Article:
just fine. But Jack was the kind of guy who had dozens of women lining up to be with him. Pretty, skinny girls she really, really hated.

“But you’re going to get through this and then life is going to be a whole lot better.”

“I don’t think so. Freakishness doesn’t just go away.”

He reached out and touched her cheek. “I have high hopes for you.”

“What if you’re wrong? What if I do die a virgin?”

He chuckled. “You won’t. I promise.”

“Cheap talk.”

“It’s what I’m good at.”

He leaned toward her, and before she knew what he was going to do, he kissed her. On the mouth!

She barely registered the soft, warm pressure of his lips on hers and then the kiss was over.

“No!” She spoke without thinking and grabbed the front of his sweatshirt. “Jack, no. Please. I want you to be my first time.”

She’d never seen a man move so fast. One second he was on her bed, the next he was standing by the door to her dorm room.

Shame and humiliation swept through her. She would have given a hundred IQ points to call those words back. Heat burned her cheeks until she knew she would be marked by the embarrassment forever.

She’d never meant him to know. He’d probably guessed she had a massive crush on him, but she’d never wanted him to be sure.

“Jack, I…”

He shook his head. “Meri, I’m sorry. You’re…you’re Hunter’s little sister. I could never…I don’t see you like that.”

Of course not. Why would he want a beast when there were so many beauties throwing themselves at him?

“I understand. Everything. Just go.”

He started to leave, then turned back. “I want us to be friends. You’re my friend, Meri.” And with those horrifying words, he left.

Meri sat on the edge of her bed and wondered when she would stop hurting so much. When would she fit in? When would she stop loving Jack? When would she be able to walk in a room and not wish for the floor to open up and swallow her whole?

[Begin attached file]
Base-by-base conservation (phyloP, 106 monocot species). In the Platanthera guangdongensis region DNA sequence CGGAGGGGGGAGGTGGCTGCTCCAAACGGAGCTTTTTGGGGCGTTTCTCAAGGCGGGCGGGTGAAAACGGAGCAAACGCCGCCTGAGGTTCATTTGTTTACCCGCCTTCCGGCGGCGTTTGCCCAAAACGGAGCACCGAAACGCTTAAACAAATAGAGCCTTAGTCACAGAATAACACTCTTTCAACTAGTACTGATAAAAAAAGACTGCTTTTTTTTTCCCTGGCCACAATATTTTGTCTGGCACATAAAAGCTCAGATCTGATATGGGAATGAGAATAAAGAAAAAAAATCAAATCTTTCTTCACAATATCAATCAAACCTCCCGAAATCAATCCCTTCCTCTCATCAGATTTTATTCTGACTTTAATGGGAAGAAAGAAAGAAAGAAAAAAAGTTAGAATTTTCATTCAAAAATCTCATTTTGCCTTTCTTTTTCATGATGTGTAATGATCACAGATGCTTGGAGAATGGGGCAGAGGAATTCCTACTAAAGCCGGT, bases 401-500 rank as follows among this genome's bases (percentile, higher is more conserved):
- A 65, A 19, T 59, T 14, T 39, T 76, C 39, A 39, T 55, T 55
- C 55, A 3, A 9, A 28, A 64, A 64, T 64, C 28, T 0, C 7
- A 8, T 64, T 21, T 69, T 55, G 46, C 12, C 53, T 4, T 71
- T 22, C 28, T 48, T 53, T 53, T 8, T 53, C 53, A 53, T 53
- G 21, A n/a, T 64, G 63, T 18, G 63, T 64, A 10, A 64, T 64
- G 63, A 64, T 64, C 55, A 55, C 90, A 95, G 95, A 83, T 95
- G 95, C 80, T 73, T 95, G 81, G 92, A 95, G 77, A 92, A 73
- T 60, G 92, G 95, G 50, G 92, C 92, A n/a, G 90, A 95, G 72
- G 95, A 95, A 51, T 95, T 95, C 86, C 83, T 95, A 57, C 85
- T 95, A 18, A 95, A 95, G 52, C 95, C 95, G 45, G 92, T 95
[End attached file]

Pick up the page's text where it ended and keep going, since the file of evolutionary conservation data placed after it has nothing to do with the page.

Automatically she reached under her bed and pulled out the plastic storage container filled with her snacks. After grabbing a frosted cupcake, she unwrapped it.

This was it-she’d officially hit bottom. Nothing would ever be worse than this exact moment. It was like dark matter in the universe. The absolute absence of anything. It was the death of hope.

She took a bite of the cupcake. Shame made her chew fast and swallow. When the sugar and fat hit her system, she wouldn’t hurt so bad. She wouldn’t feel so lonely or totally rejected by Jack Howington III. Damn him.

Why couldn’t he love her back? She was a good person. But she wasn’t busty and blond and tiny, like the girls he dated and slept with.

“I have a brain,” she murmured. “That scares guys.”

She said the words bravely, but she knew it was more than her incredible IQ that chased off boys. It was how she looked. How she’d allowed food to be everything, especially after her mom died four years ago. It was turning down her father’s badly worded offer to take her to a plastic surgeon to talk about her nose. She screamed that if he really loved her, he would never, ever talk about it again, when in truth she was scared. Scared of changing and scared of being the same.

She stood and stared at the closed dorm room door. “I hate you, Jack,” she said as tears slipped down her cheeks. “I hate you and I’ll make you suffer. I’m going to grow up and be so beautiful you have to sleep with me. Then I’m going to walk away and break your heart. Just watch me.”

Present day

Jack Howington III had driven two days straight to get to Lake Tahoe. He could have flown his jet, then picked up a rental car for the month he was going to be forced to stay at Hunter’s house, but he’d needed the downtime to clear his head.